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Furious George Incorporates

by | April 7, 2014, 9:00am 8

This year, in Furious George’s twentieth season, the club will at last register as a non-profit under the British Columbia Society Act.

This is a rare move in North American ultimate, often reserved for leagues and regional/national associations. In the United States, registering as a non-profit (or not-for-profit) corporation is task usually not for the faint of heart. Even under the comparatively lenient procedures in Canada, most teams have no formal existence — and if they do, it’s under the umbrella of a league organization. To our knowledge, Furious will be the first North American team to incorporate independently. Nevertheless, it feels a lot like we and the sport are moving out of our adolescence, and we have to keep up with expectations.  Before the end of the month, Furious George, its common property and images will exist under the auspices of the Furious Ultimate Society.* Here is why:

- Non-profits can legally receive an untaxed income. This facilitates fundraising, sponsorships, revenues, prize monies (well, hopefully) and the sale of branded merchandise. Notable among these are membership fees, which can be collected from our community of members as legitimate and properly accounted fundraising income.

- Public legitimacy. Other reasons aside for a moment, a properly registered Society carries a little more gravitas than a couple of young guys wearing monkeys on their shirts. People and businesses like the assurance that they are dealing with the comparative solidity of an identifiable organization. When we look at rugby, lacrosse, soccer, baseball, rowing, skiing — all manner of established clubs and sports teams in our communities, we find incorporated, identifiable organizations with stamp of government approval, and non-players in their administrative ranks. This goes a surprisingly long way to persuading public and private sectors that we are worth their attention.

- The non-profit can enter into contracts, agreements, and accounts independent of liability of its members. Especially in our context, where most players — and even the leaders — may be too young and inexperienced in the world to truly grasp the nature of liability, this is surprisingly valuable. This makes it much easier to collect and to pay money, to enter into agreements with partners, and to execute clinics. If something goes wrong, the club entity is liable, but at least the general membership is protected. It’s simply good business.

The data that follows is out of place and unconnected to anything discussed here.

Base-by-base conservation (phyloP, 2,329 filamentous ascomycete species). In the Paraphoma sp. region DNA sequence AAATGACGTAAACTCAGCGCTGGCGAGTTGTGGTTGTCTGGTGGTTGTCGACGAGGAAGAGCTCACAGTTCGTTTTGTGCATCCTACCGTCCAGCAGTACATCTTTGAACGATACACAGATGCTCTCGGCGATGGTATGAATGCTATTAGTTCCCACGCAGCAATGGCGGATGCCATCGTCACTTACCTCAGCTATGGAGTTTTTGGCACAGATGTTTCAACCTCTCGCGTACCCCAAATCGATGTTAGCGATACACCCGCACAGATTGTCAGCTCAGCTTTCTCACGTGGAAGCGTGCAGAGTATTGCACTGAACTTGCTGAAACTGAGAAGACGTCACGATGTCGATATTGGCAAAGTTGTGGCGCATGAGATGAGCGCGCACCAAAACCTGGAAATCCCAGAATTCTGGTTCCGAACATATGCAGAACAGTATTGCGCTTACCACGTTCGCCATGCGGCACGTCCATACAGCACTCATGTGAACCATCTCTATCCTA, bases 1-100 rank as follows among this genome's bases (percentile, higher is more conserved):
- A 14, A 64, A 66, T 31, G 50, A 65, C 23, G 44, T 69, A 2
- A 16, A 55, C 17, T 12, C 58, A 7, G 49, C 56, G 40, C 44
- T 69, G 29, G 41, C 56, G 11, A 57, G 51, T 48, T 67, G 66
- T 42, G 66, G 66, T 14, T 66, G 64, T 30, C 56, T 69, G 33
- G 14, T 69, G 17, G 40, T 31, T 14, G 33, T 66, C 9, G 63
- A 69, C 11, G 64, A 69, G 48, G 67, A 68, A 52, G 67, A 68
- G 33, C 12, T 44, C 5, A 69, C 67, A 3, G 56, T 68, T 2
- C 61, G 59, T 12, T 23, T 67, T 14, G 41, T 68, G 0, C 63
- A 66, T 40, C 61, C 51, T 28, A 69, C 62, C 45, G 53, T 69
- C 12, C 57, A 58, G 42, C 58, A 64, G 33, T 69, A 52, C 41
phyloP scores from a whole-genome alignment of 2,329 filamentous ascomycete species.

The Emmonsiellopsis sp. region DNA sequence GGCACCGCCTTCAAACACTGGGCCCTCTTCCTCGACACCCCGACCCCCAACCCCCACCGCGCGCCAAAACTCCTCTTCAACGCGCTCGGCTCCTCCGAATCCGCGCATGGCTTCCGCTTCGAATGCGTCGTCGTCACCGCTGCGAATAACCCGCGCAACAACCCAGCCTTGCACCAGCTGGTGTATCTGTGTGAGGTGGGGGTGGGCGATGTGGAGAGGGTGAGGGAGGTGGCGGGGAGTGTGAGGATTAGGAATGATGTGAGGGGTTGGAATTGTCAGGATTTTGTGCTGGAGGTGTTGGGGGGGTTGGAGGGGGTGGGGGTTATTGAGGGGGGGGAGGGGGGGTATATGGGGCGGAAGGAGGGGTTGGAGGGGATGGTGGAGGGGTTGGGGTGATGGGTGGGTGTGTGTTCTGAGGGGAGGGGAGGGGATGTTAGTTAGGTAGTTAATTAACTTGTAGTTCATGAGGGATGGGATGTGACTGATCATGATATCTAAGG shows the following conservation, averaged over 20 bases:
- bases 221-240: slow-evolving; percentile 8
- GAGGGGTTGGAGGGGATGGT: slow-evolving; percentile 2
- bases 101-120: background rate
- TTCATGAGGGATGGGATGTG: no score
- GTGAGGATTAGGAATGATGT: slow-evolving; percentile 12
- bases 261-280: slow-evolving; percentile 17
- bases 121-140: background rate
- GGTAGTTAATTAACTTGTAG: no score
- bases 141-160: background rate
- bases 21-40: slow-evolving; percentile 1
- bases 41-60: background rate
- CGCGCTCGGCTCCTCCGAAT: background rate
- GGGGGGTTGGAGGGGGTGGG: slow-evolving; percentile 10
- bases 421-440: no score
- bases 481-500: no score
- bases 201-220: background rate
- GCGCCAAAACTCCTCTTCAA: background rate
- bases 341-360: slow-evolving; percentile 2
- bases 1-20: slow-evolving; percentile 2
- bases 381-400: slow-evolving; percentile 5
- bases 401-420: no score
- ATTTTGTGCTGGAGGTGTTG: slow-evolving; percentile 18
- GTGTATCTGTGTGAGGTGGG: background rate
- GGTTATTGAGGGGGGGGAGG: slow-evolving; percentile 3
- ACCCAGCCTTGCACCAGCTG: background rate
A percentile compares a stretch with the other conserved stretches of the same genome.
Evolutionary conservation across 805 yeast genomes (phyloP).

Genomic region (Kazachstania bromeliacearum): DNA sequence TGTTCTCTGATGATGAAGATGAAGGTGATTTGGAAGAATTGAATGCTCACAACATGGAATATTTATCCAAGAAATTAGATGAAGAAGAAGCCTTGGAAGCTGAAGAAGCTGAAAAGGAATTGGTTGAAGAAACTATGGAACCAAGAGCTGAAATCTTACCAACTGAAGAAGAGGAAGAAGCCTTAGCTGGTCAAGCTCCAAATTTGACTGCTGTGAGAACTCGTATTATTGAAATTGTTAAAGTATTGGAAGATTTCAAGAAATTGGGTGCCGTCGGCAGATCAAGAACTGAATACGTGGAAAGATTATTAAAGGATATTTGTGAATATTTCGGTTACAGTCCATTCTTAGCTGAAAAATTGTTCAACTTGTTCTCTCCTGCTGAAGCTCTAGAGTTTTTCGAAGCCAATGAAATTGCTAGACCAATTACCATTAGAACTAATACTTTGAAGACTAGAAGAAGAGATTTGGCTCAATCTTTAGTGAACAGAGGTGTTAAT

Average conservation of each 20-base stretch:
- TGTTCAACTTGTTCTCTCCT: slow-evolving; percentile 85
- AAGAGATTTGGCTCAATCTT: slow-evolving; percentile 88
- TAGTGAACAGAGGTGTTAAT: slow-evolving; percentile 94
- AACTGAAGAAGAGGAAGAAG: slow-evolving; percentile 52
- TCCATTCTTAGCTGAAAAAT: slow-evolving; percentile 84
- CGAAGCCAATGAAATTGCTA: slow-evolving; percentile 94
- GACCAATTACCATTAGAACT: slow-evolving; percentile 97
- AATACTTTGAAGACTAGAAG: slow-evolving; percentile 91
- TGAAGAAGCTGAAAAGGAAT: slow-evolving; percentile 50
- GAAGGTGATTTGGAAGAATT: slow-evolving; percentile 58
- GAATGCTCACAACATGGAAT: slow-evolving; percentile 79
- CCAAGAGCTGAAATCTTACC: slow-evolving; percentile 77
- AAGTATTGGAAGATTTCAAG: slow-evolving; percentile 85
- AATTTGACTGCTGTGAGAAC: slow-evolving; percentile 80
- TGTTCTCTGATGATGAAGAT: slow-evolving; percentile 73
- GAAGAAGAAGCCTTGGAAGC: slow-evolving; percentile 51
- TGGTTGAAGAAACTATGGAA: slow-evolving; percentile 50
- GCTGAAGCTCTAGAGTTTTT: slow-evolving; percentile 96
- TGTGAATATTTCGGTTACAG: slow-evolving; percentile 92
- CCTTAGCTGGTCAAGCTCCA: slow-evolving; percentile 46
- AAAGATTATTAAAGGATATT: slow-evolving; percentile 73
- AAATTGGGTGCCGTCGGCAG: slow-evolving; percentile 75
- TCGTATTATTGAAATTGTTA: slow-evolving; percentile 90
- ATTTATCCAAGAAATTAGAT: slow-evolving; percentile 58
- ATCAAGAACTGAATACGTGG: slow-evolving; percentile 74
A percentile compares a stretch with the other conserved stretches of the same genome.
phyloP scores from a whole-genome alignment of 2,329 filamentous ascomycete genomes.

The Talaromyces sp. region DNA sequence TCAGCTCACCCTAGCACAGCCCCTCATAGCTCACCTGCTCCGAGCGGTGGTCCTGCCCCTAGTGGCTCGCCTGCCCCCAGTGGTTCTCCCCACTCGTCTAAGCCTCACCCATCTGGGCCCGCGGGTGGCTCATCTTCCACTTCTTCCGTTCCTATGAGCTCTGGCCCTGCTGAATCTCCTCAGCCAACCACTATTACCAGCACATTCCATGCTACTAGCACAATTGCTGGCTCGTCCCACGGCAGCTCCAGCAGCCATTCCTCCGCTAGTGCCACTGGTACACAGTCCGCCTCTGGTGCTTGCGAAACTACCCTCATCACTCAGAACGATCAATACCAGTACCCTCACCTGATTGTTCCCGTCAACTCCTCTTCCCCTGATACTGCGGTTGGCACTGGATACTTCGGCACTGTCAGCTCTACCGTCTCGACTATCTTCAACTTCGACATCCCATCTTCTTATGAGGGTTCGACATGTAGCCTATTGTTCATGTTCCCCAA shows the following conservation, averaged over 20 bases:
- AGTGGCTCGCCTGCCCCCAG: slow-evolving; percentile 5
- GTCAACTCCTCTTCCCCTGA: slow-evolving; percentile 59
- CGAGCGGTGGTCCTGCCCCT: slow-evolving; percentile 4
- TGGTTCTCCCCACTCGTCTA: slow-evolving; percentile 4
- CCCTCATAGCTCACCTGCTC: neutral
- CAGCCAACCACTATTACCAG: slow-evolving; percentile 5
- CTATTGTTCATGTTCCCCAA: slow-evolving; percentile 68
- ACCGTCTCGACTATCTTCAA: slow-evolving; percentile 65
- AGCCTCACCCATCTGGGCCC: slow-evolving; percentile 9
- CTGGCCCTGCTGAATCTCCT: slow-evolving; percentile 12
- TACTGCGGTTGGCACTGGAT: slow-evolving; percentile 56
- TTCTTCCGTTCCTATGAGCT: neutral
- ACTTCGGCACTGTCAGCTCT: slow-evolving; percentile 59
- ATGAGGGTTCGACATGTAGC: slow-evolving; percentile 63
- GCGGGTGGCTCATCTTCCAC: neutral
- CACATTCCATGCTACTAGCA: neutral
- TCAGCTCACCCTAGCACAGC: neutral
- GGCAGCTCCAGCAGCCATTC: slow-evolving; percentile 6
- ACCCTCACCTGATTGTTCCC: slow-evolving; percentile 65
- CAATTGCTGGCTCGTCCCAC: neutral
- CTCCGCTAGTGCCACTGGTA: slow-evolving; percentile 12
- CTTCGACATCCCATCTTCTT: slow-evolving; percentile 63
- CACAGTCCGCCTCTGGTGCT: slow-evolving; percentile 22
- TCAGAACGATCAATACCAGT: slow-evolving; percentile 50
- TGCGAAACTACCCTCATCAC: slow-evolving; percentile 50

- Property. A Society can own physical things and intellectual property, like trademarks. Without that recognition, in Canada, “possession is nine-tenths of the law”** and who knows who owns what of our inventory, website, brand and images. As ultimate grows and Furious grow, and the Internet expands faster than SkyNet, we should take steps to protect who we are and what we possess.

- The Society can purchase team insurance (accident, sport liability, travel/health) to indemnify its players, members and leaders. For a team that travels outside of the country, holds clinics (that may include juniors!), occasionally books public facilities on our own, and effectively holds funds in trust, these are real issues.

- Community support. Having existed since 1995, Furious has accumulated two decades’ worth of alumni and friends. But our current structure revolves around active players; after retirement, those alumni have very few ways to contribute. A Society can recruit and leverage a support network for the team that our captains can’t by  themselves. This dissimilar to the structure of countless athetlics clubs (soccer, rugby, baseball, e.g.), wherein alumni members become lifelong proponents and supporters of their teams. It expands our sense of community and allows us to recruit help in the administration of an increasingly complicated world of ultimate.

Restrictions

Everything comes at a cost. When you become an adult, to be treated like an adult, you have to act like one.  This means putting in your work, paying due dilligience, and paying your dues.  Here are some of the obvious ones.

The Society must have Purposes and Bylaws. This a hassle, but it’s a good thing, because it formalizes what is otherwise a very ad hoc tradition of doing things, and reminds us of our obligations to the community we want to unite. Our captains are chosen for their game skills and their strategic acumen, but not necessarily for fairness, business sense, long-term vision, or good governance.*** The bylaws should also be written in a way that makes adequate space for the future (what if we want an official B-Team/women’s team/junior team? A Clubhouse?) without being unnecessarily constraining in favour of the status quo. That sort of thinking alone opens up possibilities to which we may have been previously blind.

The Society must have a Board of Directors. This does not need to be the captains, although it would make sense for a captain to be at least one. The duties of directors lie in fiduciary and financialcare of the organization. In a typical sports club structure, the “godfathers” of the club sit here, looking into garnering support, fundraising, insurance, and checking on financial statements. At first, this strikes fear into the hearts of some captains — because it means giving up some measure of control. On the other hand, if the bylaws are structured wisely and pragmatically, it can be a blessing, because it means delegating administration to people who know what they are doing, and compartmentalizing team management and game decisions under the captains — what they do best.

The Society must hold an Annual General Meeting (AGM). It’s a good excuse to hold a party, but the AGM is the annual event at which the Society makes itself accountable to its members. Financial summaries are reviewed, any necessary bylaw changes are made, and the members elect Directors.

Coming Up

This month, the official Furious Ultimate Society will announce its first Board of Directors and release its bylaws.   Stay tuned.